The tankyrase (TRF1-interacting ankyrin-related ADP-ribose polymerase, TNKS) protein family consists of two members, tankyrase 1 (TNKS1) and tankyrase 2 (TNKS2), which share 85% identity in amino-acid sequences19. Both proteins contain a poly-ADP-ribosyl polymerase (PARP) domain. TNKS1/2 have been shown to interact with insulin-responsive aminopeptidase (IRAP)20, which is one of the integral membrane proteins in GLUT4 vesicles21 and may play important roles in the maintenance and sorting of insulin-responsive GLUT4 vesicles22,23. It was reported that TNKS1 enhanced insulin-stimulated exocytosis of GLUT424. TNKS1-deficient mice exhibit various metabolic changes including abnormality in glucose metabolism25, and TNKS2−/− mice show growth retardation26. Unfortunately, double-knockout mice are embryonically lethal19, which has hindered the analysis of the combined roles of both TNKS in glucose homeostasis. Possibility exists that TNKS1 and TNKS2 are functionally redundant to each other, which may explain the uncompromised overall glucose intake in TNKS1-deficient mice25. Evidence in support of a possible role of TNKS1 in controlling glucose homeostasis also includes that TNKS1 is a candidate gene for diabetes in humans, based on its location in the chromosomal locus of 8p23.1 that contains susceptibility genes for a subset of monogenic forms of type 2 diabetes27. The role of TNKS2 in glucose homeostasis is not clear.

Axin was originally identified as a key inhibiting factor in the Wnt pathway by serving as a central scaffold for the assembly of the degradation complex of β-catenin28. We have identified additional pathways regulated by Axin that are stress-related, including the JNK cascade29 and DNA damage response30,31,32. Moreover, Axin interacts with DCAP (Drosophila homolog of CAP), a component of the glucose transport regulatory complex, suggesting that Axin may play a role in insulin-mediated glucose transport33. Functional linkage between Axin and TNKS came from one study showing that the PARP activity of TNKS mediates PARsylation of Axin and subsequently enhances its ubiquitination and degradation34. Down-regulation of Axin by TNKS elevates the level of β-catenin, leading to the stimulation of Wnt signaling34.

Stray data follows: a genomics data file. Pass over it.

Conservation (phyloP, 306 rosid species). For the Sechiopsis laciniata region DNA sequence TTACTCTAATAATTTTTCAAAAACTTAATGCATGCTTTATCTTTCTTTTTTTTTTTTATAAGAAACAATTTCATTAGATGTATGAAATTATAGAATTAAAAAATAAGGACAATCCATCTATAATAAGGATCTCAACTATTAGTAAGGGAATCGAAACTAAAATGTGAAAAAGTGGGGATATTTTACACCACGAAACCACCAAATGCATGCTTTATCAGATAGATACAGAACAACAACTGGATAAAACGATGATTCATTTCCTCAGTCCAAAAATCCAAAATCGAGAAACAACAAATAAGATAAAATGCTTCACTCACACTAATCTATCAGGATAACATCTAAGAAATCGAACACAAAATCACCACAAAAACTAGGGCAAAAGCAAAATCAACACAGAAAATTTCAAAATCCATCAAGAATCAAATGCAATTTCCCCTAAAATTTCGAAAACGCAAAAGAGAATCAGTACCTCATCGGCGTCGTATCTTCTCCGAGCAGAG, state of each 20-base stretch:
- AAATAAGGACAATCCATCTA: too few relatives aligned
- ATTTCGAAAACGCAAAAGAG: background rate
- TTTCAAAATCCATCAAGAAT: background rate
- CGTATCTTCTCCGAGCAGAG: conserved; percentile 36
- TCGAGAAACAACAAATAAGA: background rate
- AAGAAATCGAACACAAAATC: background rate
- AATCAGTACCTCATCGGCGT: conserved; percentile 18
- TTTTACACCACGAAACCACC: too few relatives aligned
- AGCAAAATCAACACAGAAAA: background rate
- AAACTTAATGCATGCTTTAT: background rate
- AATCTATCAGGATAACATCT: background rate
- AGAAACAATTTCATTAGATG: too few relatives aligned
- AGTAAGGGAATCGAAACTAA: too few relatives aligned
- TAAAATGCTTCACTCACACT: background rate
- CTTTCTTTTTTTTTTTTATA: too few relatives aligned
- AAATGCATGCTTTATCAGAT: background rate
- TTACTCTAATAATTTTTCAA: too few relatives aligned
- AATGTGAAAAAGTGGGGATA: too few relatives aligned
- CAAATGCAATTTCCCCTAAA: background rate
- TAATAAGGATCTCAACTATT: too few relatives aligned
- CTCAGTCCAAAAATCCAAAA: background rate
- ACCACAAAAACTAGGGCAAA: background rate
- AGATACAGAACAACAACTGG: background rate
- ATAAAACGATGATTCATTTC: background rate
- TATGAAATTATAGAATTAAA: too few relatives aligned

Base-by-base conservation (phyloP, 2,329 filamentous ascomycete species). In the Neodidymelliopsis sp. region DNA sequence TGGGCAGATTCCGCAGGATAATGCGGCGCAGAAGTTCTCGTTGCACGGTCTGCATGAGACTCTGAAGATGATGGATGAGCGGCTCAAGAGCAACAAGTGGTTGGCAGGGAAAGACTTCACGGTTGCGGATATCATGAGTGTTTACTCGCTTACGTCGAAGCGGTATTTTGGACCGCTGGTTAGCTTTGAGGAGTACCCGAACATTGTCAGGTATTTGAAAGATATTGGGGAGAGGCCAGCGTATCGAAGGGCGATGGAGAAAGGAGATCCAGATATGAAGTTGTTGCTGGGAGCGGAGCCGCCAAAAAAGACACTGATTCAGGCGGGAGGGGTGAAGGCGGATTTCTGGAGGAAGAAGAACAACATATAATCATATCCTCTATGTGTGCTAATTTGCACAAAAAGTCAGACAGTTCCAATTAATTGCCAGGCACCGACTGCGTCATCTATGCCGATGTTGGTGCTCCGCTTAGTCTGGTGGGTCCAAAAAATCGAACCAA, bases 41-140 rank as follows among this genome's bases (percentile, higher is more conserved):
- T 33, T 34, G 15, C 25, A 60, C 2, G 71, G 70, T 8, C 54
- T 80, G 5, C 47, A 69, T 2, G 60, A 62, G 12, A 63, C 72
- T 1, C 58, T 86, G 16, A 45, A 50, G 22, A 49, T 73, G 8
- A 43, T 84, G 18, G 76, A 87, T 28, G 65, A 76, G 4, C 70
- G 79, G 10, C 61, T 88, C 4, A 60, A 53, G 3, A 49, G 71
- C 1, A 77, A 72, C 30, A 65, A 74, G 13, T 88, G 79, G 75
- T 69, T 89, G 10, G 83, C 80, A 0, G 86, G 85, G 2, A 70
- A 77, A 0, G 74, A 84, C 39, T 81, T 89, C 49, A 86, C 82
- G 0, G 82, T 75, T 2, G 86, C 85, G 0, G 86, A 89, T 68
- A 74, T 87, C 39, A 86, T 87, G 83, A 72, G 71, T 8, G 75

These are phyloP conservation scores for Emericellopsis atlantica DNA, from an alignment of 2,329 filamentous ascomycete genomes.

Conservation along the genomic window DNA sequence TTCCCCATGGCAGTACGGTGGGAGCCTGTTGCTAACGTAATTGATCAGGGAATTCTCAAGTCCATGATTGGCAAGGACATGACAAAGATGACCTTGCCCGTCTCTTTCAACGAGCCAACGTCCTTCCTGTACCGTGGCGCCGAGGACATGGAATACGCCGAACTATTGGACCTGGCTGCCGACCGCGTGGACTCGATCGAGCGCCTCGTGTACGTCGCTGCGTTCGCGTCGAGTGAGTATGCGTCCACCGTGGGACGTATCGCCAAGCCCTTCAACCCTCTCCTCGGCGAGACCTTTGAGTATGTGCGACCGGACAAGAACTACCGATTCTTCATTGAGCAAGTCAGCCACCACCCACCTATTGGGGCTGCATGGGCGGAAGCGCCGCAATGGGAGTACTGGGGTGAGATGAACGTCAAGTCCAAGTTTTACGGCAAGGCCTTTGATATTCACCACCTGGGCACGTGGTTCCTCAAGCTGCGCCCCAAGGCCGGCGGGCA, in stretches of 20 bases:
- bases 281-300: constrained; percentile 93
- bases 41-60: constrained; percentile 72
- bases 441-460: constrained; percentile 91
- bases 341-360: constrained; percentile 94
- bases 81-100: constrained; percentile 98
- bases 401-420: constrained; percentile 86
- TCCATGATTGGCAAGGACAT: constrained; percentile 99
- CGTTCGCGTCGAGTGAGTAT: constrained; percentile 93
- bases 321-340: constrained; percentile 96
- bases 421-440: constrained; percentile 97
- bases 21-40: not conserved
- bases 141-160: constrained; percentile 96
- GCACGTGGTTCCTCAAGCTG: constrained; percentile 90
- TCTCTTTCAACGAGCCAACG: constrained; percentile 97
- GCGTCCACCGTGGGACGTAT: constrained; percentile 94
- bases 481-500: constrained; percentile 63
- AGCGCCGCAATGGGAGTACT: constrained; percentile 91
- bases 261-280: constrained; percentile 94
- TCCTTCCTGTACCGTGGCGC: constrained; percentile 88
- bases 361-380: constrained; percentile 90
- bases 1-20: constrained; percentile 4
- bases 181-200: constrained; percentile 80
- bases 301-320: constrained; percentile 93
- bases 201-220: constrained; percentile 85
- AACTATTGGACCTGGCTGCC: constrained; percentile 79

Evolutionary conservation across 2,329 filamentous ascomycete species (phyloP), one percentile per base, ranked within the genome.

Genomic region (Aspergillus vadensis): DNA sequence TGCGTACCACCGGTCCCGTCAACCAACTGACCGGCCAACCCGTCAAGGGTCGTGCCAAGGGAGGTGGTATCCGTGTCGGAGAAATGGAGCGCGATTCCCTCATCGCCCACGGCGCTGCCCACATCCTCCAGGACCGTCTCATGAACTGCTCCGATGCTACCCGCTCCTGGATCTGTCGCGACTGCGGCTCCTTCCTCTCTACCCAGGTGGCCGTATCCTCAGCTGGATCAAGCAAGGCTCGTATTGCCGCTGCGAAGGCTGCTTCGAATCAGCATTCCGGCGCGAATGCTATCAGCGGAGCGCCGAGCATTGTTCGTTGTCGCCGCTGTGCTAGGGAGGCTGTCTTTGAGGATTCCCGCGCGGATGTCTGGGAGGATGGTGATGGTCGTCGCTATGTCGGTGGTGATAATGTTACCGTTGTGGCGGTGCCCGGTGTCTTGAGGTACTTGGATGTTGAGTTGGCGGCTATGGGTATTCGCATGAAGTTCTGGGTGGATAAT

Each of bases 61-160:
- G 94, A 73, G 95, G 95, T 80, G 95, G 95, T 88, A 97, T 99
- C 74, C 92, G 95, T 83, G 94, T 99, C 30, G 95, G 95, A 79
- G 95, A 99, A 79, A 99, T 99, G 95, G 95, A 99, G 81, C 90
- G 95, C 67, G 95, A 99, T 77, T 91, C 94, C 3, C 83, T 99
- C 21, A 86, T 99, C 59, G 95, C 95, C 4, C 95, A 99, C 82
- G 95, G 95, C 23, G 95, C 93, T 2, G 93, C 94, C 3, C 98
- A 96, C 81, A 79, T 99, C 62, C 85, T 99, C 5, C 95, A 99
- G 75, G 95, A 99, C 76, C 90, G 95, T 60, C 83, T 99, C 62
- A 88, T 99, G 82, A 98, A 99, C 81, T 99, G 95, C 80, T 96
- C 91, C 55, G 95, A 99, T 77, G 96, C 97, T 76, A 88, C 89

We have identified, by yeast two-hybrid screens, a series of signaling molecules that interact with Axin, including Daxx, HIPK2 and Pirh2 that are key regulators of the tumor suppressor p5330,31,32. Among the other clones was the one that encodes tankyrase 2 (TNKS2). To elucidate the biological function of the interaction between Axin and TNKS2, we carried out another round of yeast two-hybrid screen using TNKS2 as the bait. As a result, we identified KIF3A, a kinesin motor protein, as a novel TNKS2-interacting protein. Here we report that Axin, TNKS and KIF3A form a ternary complex that is required for insulin-stimulated GLUT4 redistribution to the cell surface to increase glucose uptake.